This is the last week before I go back home for a holiday and my sister messaged me asking if I could make her a skirt or a dress using the fabric we bought from Bangkok last year. My reply to her, “SERIOUSLY”. I have barely begun to pack, still have things left to buy and my room is in a mess. But then again, I did promise I will make my sister something with that fabric and if I don’t do it now, I won’t have the chance to pass it to her in the future when I am back in UK.
So I planned everything out and decided on a time limit for me to draw a pattern from scratch and to sew the garment. That time limit was 5 hours. I suddenly feel like I am in some sort of competition and time is of the essence. I started out by deciding what to make. Something different and something she does not already have and instantly the picture of a cowl dress popped into my head. I made one before, albeit a very exaggerated cowl so decided to keep it demure by having a high cowl instead of a low one. The fabric is cotton and does not drape very well so a high cowl would be a wiser choice.
With my bodice block, I started out by removing the bust dart from the block to add more depth to the cowl. Following that, I determined the shoulder width and depth of the neck line. I then divided and slashed the pattern to add more volume to the cowl. The very simple diagram below shows my thought processes.
Following that, the slashed pieces is pivoted so that it is at a right angle to the centre front (CF). This is done particularly so that I can create a facing that is folded back rather than a separate piece sewn on. The back pattern is then altered to have the same shoulder width as the front and facing added (neckline is also altered so that the facing is a continuous piece from the main back piece pattern).
Following that, seam allowances were added, vent included and markings/information is added onto the pattern. The process took me about 90 minutes.
Just a note to the diagrams above, there are many ways to approach the design of a cowl neck line and the method I have used is based on ‘trail and error’ from my previous experimentation with cowl necklines. As a pattern cutter, I would experiment with the pattern to get what I want by utilising various techniques. There is no exact way of dealing with a problem as solutions may arise from the most unlikely method. Hence, take some risks and play around to develop a technique you are comfortable with.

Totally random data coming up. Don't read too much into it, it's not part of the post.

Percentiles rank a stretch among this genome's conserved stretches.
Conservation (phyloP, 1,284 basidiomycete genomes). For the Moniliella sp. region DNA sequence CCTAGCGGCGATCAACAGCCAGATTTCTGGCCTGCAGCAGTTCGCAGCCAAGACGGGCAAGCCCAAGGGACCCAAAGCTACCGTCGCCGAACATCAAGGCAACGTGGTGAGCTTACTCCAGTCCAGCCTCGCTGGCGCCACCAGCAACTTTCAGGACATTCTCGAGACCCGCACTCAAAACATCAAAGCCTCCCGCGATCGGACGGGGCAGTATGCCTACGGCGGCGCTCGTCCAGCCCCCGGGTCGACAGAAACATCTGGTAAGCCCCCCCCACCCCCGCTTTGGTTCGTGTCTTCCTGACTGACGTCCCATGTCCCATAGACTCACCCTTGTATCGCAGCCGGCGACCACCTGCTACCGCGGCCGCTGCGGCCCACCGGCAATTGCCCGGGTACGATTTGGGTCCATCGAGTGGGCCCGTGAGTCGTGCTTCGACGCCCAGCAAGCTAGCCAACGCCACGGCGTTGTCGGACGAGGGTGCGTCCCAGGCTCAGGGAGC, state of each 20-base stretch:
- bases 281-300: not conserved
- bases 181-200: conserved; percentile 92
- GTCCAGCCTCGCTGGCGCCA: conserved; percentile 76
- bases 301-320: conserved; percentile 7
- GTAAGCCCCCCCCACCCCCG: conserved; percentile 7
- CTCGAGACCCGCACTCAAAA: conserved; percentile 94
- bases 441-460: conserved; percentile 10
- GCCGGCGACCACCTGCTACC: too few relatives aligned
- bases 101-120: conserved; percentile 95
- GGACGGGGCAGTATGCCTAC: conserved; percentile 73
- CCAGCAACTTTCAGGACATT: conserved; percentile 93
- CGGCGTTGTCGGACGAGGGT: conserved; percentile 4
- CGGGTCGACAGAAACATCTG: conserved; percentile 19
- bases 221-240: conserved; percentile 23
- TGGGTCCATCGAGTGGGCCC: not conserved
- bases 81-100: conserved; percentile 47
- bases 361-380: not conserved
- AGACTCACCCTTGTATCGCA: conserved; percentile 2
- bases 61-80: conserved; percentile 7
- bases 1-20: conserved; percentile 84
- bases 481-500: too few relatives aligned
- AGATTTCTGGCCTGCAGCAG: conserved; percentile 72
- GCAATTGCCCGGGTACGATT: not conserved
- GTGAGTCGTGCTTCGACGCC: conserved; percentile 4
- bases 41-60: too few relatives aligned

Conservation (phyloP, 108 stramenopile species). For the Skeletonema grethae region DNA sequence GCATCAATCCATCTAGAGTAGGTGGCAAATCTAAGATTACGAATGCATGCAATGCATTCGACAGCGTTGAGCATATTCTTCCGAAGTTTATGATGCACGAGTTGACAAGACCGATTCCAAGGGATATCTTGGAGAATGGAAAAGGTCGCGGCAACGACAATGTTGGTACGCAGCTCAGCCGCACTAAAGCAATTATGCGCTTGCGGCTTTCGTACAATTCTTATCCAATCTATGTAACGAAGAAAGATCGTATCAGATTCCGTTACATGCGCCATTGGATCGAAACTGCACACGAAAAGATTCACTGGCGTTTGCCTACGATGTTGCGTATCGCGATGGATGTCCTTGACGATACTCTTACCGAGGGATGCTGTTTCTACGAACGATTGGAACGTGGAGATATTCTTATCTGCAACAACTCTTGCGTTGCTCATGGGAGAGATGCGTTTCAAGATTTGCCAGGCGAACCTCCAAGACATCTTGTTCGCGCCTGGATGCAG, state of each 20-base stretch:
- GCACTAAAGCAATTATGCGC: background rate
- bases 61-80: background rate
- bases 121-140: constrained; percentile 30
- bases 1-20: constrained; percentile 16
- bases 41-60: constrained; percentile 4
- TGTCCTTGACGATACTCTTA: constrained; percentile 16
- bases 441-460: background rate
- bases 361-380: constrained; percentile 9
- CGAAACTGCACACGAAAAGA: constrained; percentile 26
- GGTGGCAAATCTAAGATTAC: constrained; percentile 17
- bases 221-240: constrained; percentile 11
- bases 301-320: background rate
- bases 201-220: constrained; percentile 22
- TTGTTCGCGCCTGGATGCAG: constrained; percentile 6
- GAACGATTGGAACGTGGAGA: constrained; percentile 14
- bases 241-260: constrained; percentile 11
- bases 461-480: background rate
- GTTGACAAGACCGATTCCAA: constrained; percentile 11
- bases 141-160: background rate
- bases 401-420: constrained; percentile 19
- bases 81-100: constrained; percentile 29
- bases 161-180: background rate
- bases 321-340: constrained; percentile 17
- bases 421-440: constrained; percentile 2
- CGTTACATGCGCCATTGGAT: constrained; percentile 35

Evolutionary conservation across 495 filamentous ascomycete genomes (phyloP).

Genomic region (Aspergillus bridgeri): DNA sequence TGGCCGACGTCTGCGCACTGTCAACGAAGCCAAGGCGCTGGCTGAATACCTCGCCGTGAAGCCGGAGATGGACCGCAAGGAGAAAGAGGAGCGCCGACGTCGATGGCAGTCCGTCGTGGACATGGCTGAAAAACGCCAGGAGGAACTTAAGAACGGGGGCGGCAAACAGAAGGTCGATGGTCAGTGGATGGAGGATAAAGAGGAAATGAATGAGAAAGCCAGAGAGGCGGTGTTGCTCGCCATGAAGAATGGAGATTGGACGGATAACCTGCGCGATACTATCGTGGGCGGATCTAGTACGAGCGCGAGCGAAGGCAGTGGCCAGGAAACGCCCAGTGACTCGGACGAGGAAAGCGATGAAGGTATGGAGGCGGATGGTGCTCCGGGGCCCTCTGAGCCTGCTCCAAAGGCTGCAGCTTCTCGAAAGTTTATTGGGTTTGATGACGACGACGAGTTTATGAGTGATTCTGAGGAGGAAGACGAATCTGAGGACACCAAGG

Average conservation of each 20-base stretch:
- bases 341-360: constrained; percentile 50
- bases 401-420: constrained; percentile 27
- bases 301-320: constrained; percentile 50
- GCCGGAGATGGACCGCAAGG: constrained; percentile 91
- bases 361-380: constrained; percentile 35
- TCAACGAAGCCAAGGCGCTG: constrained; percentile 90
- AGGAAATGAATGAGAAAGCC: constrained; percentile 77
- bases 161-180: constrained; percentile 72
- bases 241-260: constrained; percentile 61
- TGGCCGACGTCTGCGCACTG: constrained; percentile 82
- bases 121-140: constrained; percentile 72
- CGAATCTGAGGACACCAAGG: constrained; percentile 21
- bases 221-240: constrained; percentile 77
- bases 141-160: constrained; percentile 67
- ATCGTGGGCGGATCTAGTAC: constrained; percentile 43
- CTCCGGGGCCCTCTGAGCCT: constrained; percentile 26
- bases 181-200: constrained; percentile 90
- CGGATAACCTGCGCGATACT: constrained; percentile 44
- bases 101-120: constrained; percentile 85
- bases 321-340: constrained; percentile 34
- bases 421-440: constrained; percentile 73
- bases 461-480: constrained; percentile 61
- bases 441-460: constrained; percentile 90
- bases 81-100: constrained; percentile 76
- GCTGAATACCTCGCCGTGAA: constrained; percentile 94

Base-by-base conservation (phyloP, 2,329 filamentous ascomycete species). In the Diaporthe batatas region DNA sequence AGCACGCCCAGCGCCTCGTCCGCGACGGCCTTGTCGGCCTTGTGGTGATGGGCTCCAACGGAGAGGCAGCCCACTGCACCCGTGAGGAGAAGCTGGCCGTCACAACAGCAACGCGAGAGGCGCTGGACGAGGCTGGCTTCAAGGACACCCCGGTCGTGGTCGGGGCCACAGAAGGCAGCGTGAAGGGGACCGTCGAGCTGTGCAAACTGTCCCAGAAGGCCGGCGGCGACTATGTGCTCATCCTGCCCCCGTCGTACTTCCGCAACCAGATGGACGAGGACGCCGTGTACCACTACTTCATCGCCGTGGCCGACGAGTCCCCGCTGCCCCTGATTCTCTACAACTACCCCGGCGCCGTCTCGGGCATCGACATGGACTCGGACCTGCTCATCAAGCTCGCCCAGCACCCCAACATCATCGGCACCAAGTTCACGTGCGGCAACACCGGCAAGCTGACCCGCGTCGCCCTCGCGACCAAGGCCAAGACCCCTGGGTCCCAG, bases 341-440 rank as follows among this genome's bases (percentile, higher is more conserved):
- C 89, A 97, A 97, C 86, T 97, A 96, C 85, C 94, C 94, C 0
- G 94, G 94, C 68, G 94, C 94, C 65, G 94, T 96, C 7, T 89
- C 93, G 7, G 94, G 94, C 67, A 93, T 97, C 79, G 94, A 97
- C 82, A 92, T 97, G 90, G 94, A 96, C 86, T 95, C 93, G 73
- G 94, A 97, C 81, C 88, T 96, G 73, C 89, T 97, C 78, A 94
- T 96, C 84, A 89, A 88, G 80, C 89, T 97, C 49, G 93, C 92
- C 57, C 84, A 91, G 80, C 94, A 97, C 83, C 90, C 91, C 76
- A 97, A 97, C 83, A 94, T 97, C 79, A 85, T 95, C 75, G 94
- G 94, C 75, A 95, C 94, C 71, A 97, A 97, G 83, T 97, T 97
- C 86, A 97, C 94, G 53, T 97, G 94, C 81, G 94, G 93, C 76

Tick Tock! Tick Tock! There was only 3.5 hrs left so I proceeded onto cutting the pattern out on fabric and overlocked the raw edges. Following a very quick lunch, I started sewing the pieces together and was doing extremely well with the time, until the zip broke as I was finishing the garment. After a few minutes of ranting, shouting and moments of abandoning the project for some sugary treats, I went back, unpicked the zip and sewed a new one in. I guessed calming down helped and I finished sewing the dress just before dinner.
The print is so strong that there is no point in creating complex patterns as they would not be seen clearly. I just stuck to something simple to bring out the print instead and with the limited amount of time I had, the result was good. A tip to keep the cowl down is to put curtain weights (the string/rope type, not the coin type) where the fold line between the front piece pattern and the front facing is.
This is a very simple pattern to make and sewing is not very complicated. Pattern making becomes much easier if you have your own pattern blocks. I have various basic bodice blocks at various sizes for male and female; some that I got from University and some made by myself. As the template to your designs, it is very important that these blocks are perfect as any imperfection will be passed on to your patterns.
The dress would look even better on a more ‘liquid’ fabric like silk satin or jersey and the cowl would also benefit by having the pattern cut on the bias.
With this dress done, it’s time to store my sewing machine back into the box until I come back from my holiday. But knowing me, I might end up doing some sewing on my holiday instead.
Hi Stephen, would you use the same technique to make a low back cowl? Low as in 5″ below waist, a fitted stretch evening dress…almost tube-like.
The technique works but you will have to increase the depth of the cowl significantly. You may want to consider cutting along the waist line (from the centre back and stopping 2 mm short of the side seam) and pivoting at the side seam to increase the cowl. But this has to be done on a basic bodice block first. Another method is just to pivot the bodice block at the centre back/waistline point to increase the cowl. You can even do both to get a really deep cowl. The main purpose is to increase the distance between the shoulders as wide as possible as this gives the depth to the cowl.
With regards to the stretch fabric, with a deep cowl at the back, you won’t be able to get a fitted tube like shape in the front as there is nothing at the back to hold the tube shape, i.e. due to the low cowl (I am assuming the dress is supported on the shoulder and it’s not a ‘tube’ tube dress as it would just slip off otherwise).You may want to consider sewing a back piece inside to hold the tube shape but it may defeat the whole purpose of a low back cowl (that’s if you wanted to show your back). But then again, you may want it loose on the bust and everything below the waist is fitted. I would suggest making a toile (sample) before cutting it on your final fabric as it does take a lot of adjusting to get the perfect fit.